Are the Classes Accessible? As formerly noted, truck driver training is just one to two months in length. With such a brief term, it’s essential that the Jackson AL school you choose provides flexibility for both the curriculum and the scheduling of classes. As an example, if you’re having a hard time learning a particular driving maneuver, then the instructor should be prepared to spend more time with you until you are proficient. And if you’re still working while going to training, then the class scheduling must be flexible enough to fit in working hours or other commitments.
Is Job Placement Provided? The moment you have received your commercial driver’s license after graduating from truck driver school, you will be eager to begin your new profession. Make sure that the schools you are looking at have job placement programs. Ask what their job placement percentage is and what average salary their grads start at. Also, ask which national and local trucking companies their graduates are referred to for hiring. If a school has a low job placement rate or not many Jackson AL employers recruiting their graduates, it may be a sign to look elsewhere.
Is Financial Assistance Offered? Truck driving schools are much like colleges and other Jackson AL area technical or vocational schools when it comes to loans and other forms of financial aid being available. Ask if the schools you are examining have a financial assistance department, or at least someone who can help you navigate the options and forms that need to be completed.
Best Trucking Schools Jackson Alabama
Picking the appropriate truck driving school is a critical first step to launching your new occupation as a long distance or local truck driver. The skill sets taught at school will be those that shape a new career behind the wheel. There are a number of options offered and understanding them is vital if you are going to succeed as an operator. You originally came to our website because of your interest in Best Trucking Schools and wanting information on the topic CDL Driving School Near Me. But first and foremost, you must obtain the appropriate training in order to drive a large commercial vehicle in a professional and safe manner. If you are lacking funds or financing, you might want to look into a captive school. You will pay a reduced or even no tuition in exchange for driving for their contracted carrier. Or you can enroll in an independent trucking school and have the the freedom to drive for the trucking company of your choice, or one of several affiliated with the school. It’s your choice. But no matter how you obtain your training, you will in the near future be joining a profession that helps our country move as a professional trucker in Jackson AL.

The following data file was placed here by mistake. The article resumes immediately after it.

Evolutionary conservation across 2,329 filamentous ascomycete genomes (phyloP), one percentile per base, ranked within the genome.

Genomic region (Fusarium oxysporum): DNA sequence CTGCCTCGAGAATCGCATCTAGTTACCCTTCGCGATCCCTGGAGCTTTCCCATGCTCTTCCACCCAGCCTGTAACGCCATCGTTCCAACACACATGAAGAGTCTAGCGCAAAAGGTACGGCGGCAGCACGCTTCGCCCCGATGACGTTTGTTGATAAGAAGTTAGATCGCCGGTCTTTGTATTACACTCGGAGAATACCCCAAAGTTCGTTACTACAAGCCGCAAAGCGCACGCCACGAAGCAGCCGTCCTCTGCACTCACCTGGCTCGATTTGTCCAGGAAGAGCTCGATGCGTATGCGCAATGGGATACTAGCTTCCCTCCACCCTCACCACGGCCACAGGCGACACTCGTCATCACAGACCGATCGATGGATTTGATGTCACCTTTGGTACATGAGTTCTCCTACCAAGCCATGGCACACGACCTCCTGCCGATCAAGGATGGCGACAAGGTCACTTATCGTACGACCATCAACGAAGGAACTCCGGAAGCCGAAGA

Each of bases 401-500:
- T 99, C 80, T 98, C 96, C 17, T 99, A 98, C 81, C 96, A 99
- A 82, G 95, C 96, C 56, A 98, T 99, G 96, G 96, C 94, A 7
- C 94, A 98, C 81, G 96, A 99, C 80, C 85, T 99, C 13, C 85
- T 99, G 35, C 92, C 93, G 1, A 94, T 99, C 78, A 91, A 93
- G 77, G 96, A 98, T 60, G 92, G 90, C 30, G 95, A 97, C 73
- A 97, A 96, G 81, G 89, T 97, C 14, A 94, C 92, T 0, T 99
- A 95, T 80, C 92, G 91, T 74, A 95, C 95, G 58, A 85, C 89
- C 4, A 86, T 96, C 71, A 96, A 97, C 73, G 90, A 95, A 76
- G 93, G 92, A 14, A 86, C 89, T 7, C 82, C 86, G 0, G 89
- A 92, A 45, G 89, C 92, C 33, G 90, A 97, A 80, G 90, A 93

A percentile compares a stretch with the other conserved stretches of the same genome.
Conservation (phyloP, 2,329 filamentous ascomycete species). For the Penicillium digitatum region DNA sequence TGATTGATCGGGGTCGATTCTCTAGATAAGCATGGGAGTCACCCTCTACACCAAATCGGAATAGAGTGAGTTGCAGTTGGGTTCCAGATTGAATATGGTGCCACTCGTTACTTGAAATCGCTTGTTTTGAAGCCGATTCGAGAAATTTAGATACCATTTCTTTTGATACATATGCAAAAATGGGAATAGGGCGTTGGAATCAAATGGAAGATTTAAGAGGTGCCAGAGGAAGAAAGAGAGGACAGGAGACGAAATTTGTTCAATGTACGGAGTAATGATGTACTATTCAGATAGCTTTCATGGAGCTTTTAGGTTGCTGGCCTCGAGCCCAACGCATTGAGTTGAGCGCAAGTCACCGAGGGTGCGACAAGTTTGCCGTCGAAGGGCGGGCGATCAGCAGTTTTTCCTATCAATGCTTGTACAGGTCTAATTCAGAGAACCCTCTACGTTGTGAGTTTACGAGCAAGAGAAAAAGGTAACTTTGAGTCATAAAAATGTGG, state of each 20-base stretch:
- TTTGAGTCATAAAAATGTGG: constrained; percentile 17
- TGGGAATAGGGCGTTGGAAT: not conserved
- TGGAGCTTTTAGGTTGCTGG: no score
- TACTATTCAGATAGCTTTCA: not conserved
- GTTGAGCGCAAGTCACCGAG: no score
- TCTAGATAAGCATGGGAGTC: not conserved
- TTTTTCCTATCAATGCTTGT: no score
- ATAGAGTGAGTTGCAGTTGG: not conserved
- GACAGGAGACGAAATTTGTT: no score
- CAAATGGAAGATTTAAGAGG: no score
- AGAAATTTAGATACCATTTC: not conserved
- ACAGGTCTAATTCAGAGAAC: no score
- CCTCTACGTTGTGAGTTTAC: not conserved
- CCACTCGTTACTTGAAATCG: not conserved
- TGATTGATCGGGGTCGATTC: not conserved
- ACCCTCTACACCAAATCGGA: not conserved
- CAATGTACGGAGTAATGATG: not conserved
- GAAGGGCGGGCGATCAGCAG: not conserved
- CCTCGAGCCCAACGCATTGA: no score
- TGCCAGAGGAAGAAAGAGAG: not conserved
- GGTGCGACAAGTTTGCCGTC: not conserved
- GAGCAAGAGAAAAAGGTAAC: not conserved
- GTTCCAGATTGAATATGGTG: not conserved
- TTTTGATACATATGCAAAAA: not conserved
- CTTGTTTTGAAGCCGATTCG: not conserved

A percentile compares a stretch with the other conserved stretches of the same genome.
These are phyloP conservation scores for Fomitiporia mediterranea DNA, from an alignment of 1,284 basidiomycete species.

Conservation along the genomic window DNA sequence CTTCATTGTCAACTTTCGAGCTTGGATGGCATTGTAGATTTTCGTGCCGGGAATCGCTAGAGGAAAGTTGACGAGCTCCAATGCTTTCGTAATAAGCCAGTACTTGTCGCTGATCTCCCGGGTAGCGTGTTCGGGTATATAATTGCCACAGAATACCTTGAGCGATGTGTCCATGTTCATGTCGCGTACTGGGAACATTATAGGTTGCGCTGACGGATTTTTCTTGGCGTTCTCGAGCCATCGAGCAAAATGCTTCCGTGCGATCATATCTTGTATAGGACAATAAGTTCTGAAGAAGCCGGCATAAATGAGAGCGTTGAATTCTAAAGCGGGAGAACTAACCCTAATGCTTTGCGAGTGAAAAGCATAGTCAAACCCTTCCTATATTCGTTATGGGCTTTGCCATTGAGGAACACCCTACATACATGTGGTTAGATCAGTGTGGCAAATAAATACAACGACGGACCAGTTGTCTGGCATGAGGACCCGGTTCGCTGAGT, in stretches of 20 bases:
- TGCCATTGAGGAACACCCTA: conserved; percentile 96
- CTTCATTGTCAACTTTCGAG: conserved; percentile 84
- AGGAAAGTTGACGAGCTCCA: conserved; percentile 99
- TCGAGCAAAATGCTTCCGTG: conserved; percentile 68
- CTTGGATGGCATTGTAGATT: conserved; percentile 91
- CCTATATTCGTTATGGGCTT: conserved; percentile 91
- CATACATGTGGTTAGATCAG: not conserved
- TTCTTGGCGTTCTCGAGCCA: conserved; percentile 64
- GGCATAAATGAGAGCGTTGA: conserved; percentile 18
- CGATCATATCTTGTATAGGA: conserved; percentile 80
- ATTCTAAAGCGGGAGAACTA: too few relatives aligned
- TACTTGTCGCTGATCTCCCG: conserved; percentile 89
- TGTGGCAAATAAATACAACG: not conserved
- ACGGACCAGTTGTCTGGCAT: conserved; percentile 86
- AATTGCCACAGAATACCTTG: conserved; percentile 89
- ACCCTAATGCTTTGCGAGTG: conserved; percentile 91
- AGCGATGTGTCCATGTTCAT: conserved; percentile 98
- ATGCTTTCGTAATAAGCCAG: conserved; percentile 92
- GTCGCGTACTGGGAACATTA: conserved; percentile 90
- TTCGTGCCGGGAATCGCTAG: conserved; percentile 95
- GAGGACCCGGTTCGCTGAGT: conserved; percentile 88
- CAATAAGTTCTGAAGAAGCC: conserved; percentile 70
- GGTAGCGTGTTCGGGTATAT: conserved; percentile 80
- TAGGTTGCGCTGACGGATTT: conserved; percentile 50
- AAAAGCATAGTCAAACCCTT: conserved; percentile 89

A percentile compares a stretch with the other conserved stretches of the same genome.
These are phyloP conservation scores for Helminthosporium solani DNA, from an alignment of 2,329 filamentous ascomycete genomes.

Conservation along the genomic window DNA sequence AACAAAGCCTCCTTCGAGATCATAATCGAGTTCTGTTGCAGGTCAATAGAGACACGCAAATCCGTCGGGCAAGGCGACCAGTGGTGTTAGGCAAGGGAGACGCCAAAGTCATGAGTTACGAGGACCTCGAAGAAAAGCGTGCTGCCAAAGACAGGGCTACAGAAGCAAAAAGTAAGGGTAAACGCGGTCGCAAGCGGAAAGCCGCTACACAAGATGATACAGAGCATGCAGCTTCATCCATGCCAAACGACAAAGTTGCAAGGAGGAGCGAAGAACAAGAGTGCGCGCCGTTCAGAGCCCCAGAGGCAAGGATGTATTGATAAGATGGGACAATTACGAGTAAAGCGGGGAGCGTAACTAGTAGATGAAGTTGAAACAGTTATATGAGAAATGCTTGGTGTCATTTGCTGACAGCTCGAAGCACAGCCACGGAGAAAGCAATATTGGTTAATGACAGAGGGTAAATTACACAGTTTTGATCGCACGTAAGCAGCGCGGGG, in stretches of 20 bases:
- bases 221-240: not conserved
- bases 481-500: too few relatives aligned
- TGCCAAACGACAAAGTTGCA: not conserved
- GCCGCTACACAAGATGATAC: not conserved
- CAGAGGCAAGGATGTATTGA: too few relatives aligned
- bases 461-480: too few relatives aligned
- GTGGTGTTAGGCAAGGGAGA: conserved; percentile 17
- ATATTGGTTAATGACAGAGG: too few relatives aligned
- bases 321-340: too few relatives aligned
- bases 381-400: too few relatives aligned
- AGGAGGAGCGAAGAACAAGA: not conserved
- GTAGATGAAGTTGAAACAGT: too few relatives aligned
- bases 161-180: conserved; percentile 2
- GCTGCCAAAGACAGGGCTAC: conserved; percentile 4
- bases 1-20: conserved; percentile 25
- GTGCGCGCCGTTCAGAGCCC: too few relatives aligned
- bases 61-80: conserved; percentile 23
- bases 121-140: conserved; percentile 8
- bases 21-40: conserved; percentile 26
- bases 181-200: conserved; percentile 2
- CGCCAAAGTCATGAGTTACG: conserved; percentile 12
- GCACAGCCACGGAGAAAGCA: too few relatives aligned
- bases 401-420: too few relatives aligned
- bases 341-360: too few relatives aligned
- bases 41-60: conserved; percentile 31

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Al Jackson Jr.
Albert J. Jackson Jr. (November 27, 1935 – October 1, 1975) was an American drummer, producer, and songwriter. He was a founding member of Booker T. & the M.G.'s, a group of session musicians who worked for Stax Records and produced their own instrumentals. Jackson was affectionately dubbed "The Human Timekeeper" for his drumming ability. He was inducted into the Memphis Music Hall of Fame in 2015.
Jackson's father, Al Jackson Sr., led a jazz/swing dance band in Memphis, Tennessee. The young Jackson started drumming at an early age and began playing on stage with his father's band in 1940, at the age of five. He later played in producer and trumpeter Willie Mitchell's band and at the same time was holding down a chair in the popular Ben Branch Band.
Future bandmates Steve Cropper and Donald "Duck" Dunn first heard Jackson playing in Mitchell's band at the Flamingo Room, and the all-white Manhattan Club. Mitchell had also hired Booker T. Jones for his band. It was Jones who suggested Jackson be brought to Stax. He said, "You guys need to know about Al." Dunn said that Jackson almost caused his wife to divorce him, because after finishing his own gig at one o'clock, he would stop by a club to hear Jackson and would get home at four or five in the morning; "He was that good!" said Dunn. At first, Jackson was reluctant to join Stax. He felt he could make more money playing live than doing session work. He wanted a guaranteed regular salary to come over to Stax (although he continued to play on sessions produced by Mitchell for Hi Records). And so he became the first Stax session musician to be on a weekly salary.